Sunshine would have been disappointing.
On our visit to MasterChef: The Professionals 2019 finalist Dean Banks’ new place, Haar, which is part of five-star hotel Kinettles, the weather perfectly matched the restaurant’s name.
Think of a Stephen King film, like The Mist or the dry-ice pumped graveyard scene in Pet Sematary, with a cold veil to freeze our bone marrow.
It seems odd naming an eatery after a negative weather event – they may as well have called it Dreich, Acid Rain or Storm Eric.
However, I suppose it’s kind of romantic, as is the interior, with tactile velvety chairs, antiqued tiles and a suitably misty colour palette. Our only bugbear was the automatic door, which kept whisking open and closed, each time pumping a fresh batch of authentic haar into an already chilly room.
Make sure that you’re feeling flush, as it’s quite pricey, though there is also a set menu with two courses for £24.95, or three for £29.95.
The a la carte menu is split into four sections, unlabelled, but they could be classified as nibbles, smaller plates, bigger plates and side dishes.
Everything is for sharing, so if you were the sort of child who locked yourself in a cupboard to eat your sweets in peace, this may not suit you.
“Dean wants to eliminate food envy,” explained our waiter. Good luck with that. It was tricky to work out how much to order, though we winged it with three smaller plates and two big ones.
We asked for the dinkier portions to come first, and the best of these was the spiced octopus (£15). It was dusted with a kind of brick-coloured powder that made it look like a rusty horseshoe, and there was barley – one of my least favourite things, but made lovely with lemon and threaded with pistachio – and some chilli-spiced burnt tomato puree.
Served on a black plate for drama, the coarse-grained chunk of Scottish grass-fed beef (£14) was good too. It was coated in more dust, this time a concentrated and bright green wild garlic version, and came with a black garlic puree that was as rich and sweet as treacle.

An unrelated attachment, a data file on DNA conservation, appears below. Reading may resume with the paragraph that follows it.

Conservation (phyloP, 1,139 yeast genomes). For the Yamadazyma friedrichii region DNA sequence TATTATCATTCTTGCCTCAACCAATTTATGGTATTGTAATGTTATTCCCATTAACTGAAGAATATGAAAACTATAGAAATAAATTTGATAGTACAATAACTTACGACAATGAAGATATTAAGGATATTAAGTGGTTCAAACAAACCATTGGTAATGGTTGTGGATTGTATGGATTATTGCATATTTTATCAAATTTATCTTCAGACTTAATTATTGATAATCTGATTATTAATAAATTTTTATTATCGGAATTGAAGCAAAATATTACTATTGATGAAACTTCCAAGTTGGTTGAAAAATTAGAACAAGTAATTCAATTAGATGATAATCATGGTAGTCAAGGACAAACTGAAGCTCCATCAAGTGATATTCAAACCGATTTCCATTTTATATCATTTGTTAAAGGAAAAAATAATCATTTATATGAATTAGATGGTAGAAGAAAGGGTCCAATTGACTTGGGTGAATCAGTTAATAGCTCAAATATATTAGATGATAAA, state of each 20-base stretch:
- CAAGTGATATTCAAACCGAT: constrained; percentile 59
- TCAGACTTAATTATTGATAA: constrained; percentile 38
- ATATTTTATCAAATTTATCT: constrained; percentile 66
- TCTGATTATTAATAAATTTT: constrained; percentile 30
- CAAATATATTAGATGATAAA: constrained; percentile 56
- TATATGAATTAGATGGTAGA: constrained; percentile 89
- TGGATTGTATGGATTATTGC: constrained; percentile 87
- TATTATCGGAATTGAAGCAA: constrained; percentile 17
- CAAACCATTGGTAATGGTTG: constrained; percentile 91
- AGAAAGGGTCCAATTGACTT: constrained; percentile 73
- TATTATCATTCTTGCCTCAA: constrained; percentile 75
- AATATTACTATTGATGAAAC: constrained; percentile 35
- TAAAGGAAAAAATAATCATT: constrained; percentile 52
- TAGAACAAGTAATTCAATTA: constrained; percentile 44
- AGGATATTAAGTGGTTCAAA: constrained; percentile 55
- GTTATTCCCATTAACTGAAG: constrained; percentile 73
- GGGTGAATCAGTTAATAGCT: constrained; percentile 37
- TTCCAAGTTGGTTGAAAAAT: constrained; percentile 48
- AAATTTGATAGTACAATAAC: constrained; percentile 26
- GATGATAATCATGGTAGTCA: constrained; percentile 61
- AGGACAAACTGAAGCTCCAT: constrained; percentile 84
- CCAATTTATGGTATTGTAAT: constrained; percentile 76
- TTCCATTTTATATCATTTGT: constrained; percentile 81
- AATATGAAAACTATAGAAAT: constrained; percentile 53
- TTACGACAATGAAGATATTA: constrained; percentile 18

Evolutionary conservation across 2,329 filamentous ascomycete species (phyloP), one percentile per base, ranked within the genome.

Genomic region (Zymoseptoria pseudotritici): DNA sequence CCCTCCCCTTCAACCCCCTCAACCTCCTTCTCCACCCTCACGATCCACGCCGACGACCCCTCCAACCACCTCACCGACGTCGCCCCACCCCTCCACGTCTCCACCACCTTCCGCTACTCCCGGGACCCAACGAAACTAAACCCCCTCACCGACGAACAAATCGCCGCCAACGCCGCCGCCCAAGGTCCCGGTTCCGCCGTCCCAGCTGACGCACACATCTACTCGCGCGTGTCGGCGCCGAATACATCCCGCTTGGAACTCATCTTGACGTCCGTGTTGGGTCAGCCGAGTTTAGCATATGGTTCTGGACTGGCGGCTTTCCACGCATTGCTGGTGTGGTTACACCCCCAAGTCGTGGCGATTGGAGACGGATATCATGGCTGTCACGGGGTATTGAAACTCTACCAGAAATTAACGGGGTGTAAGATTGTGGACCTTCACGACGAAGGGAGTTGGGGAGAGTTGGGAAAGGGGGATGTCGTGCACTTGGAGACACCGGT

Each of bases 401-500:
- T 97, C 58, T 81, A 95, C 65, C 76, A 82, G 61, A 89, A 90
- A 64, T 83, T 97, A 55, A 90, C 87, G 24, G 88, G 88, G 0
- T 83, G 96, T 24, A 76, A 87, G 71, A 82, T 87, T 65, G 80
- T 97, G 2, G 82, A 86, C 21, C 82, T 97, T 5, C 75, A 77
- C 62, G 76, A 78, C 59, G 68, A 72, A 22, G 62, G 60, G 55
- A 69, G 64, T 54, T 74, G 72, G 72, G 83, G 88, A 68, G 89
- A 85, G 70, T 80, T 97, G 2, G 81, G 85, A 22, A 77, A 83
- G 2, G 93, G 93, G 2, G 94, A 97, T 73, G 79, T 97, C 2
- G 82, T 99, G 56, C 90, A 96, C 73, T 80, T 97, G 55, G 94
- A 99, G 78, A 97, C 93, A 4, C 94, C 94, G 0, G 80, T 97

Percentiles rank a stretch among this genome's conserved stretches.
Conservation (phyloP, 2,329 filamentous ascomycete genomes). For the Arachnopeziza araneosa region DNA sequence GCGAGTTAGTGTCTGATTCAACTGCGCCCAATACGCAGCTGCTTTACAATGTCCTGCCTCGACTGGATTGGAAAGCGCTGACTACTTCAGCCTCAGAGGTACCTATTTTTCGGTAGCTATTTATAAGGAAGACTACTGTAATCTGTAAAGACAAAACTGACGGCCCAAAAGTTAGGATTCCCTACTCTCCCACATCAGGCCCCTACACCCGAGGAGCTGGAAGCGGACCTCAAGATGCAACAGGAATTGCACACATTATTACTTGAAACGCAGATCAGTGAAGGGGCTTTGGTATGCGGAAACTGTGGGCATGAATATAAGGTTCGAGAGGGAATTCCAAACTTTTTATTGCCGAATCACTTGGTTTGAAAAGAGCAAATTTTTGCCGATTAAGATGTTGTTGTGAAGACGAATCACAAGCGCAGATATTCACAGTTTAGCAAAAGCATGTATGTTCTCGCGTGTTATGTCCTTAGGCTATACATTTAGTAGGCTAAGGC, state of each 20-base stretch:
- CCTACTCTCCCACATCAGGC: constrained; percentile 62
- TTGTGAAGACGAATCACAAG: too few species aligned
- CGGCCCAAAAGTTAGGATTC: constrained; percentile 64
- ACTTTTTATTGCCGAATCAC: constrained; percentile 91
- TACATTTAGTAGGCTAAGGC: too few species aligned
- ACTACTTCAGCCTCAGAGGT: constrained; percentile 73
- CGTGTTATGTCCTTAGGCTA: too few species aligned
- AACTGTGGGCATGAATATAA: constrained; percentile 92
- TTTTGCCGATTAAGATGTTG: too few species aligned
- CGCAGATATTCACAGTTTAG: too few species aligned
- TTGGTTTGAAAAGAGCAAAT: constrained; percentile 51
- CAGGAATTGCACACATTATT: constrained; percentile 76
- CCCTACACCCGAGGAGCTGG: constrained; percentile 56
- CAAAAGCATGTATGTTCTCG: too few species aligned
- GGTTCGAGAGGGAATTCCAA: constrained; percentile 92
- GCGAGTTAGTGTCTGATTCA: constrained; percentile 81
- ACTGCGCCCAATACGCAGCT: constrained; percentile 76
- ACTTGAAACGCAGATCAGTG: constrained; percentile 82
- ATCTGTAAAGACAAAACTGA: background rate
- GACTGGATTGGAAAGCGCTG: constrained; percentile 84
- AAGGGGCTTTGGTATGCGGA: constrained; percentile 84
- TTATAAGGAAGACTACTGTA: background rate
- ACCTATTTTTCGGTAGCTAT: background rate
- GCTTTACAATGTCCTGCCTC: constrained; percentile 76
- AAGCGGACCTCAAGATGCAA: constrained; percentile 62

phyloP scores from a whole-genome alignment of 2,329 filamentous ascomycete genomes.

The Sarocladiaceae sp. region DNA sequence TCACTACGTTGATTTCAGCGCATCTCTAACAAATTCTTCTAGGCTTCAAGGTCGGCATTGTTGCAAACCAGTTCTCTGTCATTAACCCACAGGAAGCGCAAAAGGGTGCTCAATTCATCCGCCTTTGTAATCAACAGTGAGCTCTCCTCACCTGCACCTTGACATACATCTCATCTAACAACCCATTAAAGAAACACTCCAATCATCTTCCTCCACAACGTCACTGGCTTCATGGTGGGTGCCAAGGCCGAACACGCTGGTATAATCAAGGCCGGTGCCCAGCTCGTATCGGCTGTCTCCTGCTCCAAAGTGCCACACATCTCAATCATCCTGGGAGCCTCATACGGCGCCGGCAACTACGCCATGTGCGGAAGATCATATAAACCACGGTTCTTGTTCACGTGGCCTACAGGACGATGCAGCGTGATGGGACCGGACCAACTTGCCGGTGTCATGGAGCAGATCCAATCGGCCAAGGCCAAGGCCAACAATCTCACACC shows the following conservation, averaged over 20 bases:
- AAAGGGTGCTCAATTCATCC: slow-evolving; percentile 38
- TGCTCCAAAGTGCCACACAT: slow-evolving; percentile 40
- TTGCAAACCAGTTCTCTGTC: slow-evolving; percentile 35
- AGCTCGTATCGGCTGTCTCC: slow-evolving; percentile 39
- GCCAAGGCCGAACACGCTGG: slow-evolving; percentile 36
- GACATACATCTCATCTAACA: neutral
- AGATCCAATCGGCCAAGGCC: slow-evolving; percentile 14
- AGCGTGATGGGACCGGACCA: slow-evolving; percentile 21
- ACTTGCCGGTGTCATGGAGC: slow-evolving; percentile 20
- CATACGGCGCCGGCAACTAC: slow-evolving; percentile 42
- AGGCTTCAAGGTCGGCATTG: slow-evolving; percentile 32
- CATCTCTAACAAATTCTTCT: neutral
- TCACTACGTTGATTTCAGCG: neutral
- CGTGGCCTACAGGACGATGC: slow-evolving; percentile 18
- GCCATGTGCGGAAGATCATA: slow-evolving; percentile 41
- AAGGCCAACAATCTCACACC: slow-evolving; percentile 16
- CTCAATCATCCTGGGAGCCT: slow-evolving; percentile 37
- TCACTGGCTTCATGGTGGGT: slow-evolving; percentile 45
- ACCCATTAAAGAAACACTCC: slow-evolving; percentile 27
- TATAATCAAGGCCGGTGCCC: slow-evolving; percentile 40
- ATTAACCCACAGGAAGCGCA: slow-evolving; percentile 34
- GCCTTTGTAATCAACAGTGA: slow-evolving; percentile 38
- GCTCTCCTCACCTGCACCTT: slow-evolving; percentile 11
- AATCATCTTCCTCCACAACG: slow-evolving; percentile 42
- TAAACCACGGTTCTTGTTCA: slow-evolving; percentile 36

We were a little less enthused by the “smoking Arbroath Smokie” (£14). This creamy and foam topped course was presented under a glass cloche, which was removed to allow a plume of haar (I mean smoke) to drift off like an exhaust fume.
Always a nice theatrical touch. However, with feet like glaciers, we were disappointed that this dish was chilled, sort of like a take on vichyssoise, except with seaweed.
Our two bigger dishes included North Sea cod (£28) – a soft block of fish flanked by two chunky potato scallops, and loads of tangy burnt fennel ketchup in the brown hue of a Seventies geography teacher’s sweater.
The final savoury course was the BBQ duck (£21) – a crisp and salty-skinned breast, with a tongue-numbing Szechuan spiced hot sauce underneath, plus a dollop of carrot puree topped with discs of this veg and sesame seeds. Lovely.
There are just two puddings – banoffee (£9) and rhubarb trifle (£8.50). If you think they sound simple, and you’ll dodge a powder, foam or puree, you’d be wrong. Both looked beautiful, but I’m not sure I was crazy about either.
The trifle had nice elements – sweet rhubarb, sherbet-y pink dust – but the solid layers of sponge, vanilla-flecked custard and jelly were a bit too gelatine-y, and lacking in the velvety textures one might expect.
Our banoffee was a deconstructed affair, with a bundt-shaped semifreddo that had toffee sauce in its central reservoir, plus blobs of cream topped by cocoa nibs, two chocolate spheres filled with banana liqueur, and a pile of biscuit-y crumbs.
Clever, though I think the essence of banoffee had been exorcised. We saw its spirit drifting, to join the haar.
Anyway, this place is mainly great, though Dean has NOT managed to eliminate food envy.
For instance, I really wanted what the table beside us had ordered.
If only I could have taken it to eat in my locked cupboard (yes, it was me with the sweets), then I’d never have to share with anyone.